Introduction: Chop Top
Make a top that creates colors from black!
This is one of the 48 projects for our Instructables: Made In Your Mind (IMIYM) exhibition at the Children’s Museum of Houston showing from May 26, 2012 - November 4, 2012. Produced in partnership with Instructables, IMIYM is an exhibit where families work together to build different fun, toy-like projects that help construct knowledge and skills related to science, technology, engineering, and mathematics while instilling a “do-it-yourself” attitude in kids so they feel empowered to explore, tinker, and try to make things themselves. To learn more, check out the article here.
This project was originally conceived of by Children's Museum of Houston staff. After some searching, we didn't find anything on Instructables like it, but there may be some on Instructables that are similar, in which case please let us know through comments. Often, the materials and process for building our projects are designed for use with a large number of visitors (we see over 800,000 annually) and the need to ensure safety in a mostly non-facilitated environment. So, yes, many of these projects have room for improvement in both materials and methodology, which is PRECISELY what we want to encourage the kids to do. So please do share your ideas for improvement and modifications!
Step 1: What You Need:
We are selective in our materials for cost, ease of use, and safety due to our high traffic (800,000 visitors annually). So, for our purposes, this design worked best. But you may have other ideas - please share!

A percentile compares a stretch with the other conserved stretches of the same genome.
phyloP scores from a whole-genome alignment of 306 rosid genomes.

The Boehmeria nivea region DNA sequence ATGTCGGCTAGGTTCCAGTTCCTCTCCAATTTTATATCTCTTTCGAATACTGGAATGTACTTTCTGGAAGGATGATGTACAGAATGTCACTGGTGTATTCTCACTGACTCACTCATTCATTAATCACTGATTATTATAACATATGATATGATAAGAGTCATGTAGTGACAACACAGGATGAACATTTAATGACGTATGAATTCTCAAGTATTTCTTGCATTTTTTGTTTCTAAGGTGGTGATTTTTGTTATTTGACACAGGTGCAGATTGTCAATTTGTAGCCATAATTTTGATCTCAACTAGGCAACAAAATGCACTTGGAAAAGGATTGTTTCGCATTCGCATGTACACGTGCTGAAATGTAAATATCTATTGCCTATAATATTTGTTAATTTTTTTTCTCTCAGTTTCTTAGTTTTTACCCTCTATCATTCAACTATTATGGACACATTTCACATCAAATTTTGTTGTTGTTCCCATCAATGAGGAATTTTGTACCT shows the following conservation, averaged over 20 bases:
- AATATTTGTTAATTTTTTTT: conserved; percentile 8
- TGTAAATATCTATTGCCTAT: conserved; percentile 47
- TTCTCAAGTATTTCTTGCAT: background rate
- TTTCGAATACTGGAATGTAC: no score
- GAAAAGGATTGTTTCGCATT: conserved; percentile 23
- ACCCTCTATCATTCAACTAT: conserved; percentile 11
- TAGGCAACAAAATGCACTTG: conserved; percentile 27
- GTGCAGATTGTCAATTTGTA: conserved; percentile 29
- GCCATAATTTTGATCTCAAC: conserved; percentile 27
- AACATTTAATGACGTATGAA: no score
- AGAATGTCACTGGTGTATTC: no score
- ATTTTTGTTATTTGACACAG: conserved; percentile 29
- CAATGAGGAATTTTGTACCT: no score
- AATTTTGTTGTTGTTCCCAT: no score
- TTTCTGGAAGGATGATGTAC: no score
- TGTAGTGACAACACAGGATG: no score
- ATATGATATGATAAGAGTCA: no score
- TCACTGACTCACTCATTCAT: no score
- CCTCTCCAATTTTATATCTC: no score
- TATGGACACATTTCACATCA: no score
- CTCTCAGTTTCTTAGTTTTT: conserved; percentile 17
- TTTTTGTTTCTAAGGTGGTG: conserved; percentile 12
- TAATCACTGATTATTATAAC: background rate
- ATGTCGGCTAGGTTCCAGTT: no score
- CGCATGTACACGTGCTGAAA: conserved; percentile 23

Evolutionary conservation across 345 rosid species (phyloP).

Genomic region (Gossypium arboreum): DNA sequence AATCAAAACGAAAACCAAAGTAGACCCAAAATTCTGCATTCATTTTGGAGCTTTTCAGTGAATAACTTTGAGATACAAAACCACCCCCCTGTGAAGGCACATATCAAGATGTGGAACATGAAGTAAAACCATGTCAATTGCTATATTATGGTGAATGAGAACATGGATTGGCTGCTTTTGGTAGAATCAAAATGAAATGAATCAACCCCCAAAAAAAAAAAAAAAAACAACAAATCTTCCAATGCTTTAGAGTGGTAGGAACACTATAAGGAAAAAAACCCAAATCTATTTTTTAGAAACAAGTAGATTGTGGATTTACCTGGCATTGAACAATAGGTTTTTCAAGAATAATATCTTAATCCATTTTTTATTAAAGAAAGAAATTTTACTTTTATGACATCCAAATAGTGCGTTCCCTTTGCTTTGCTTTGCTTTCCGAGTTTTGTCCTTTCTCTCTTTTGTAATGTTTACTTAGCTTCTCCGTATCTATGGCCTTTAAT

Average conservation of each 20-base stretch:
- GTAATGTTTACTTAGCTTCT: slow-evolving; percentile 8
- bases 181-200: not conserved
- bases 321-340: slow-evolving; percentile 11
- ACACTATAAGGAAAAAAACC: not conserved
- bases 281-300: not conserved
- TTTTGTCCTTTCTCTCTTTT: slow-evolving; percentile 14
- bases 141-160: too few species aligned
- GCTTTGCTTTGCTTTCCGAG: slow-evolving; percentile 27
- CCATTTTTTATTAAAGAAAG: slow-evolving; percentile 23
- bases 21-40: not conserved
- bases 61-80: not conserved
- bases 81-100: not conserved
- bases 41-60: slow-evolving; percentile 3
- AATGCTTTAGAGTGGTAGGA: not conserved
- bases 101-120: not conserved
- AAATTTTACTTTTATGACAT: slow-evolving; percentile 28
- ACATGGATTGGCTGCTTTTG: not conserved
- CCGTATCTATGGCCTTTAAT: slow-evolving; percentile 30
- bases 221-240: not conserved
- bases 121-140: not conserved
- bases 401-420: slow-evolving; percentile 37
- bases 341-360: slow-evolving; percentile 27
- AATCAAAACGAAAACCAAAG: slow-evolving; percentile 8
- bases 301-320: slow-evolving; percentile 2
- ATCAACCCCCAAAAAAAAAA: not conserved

1 - 8½” x 11” Chipboard (we buy ours in bulk from U-Line, but a cereal box will do the trick)
1 – Chopstick (we purchase ours in bulk from Asian Food Grocer, but you can get a pair from your local Chinese take-out place.
1 – Chop Top Template (see attached file - it is a version of a Benham's Disk - you can Google up several versions)
4” Round Stencil (we used a piece of PVC drain from our Shop's scrap area, but a compass that can draw a 4" circle would work just as well)
Step 2: The Video
Step 3: Step 1
Use a 4” diameter stencil or a compass set to a 2" radius to trace four circles onto the chipboard. Make sure to also mark the center of each. Cut out each circle
Step 4: Step 2
Fold each circle in half with the center mark on the outside. Cut a small hole in each circle (ideally smaller than the diameter of the chopstick) at the center mark and unfold them. Not the end of the world if they are bigger than the chopstick.
Step 5: Step 3
Tape all four circles together along the outside edge. Keep the amount of tape balanced.
Step 6: Step 4
Cut out the Chop Top Template (see the PDF with the materials list). This is just a Benham's Disk - if you google it, you can find lots more examples. You could even try to draw your own (and if you do, please share pictures and your experience!). Use the chopstick or pencil to carefully punch a hole in the center of the template
Step 7: Step 5
Using loops of tape under the template, stick it to the cardboard disk. Do NOT put any tape on top of the template.
Step 8: Step 6
Slide the template and the four circle disk onto the chopstick through the center holes. Tape the underside of the disk to the chopstick about 1½ - 2 inches from the tip. Do not put tape on the paper template. Try to make the disk as perpendicular as possible to the chopstick.
Step 9: To Use
To spin it, hold the chopstick between your hands, then slide one hand over the other. Watch the Benham's Disk as it spins – you should see colors!
The physics for why tops don't fall down when spinning is acutally spectacularly complicated. So apologies to physics aficionados for this simplification: when you spin a top like the Chop Top, you provide a force in a circular direction. The spinning top’s inertia keeps it moving in a circle, so gravity is unable to pull it down. Eventually, friction slows down the top enough that gravity is able to overcome the inertia and pull it down.
As for the colors, this is a type of optical illusion known as a Benham’s Disk where certain patterns of spinning black and white cause people to see colors. But the reason why is still unknown after over 100 years!
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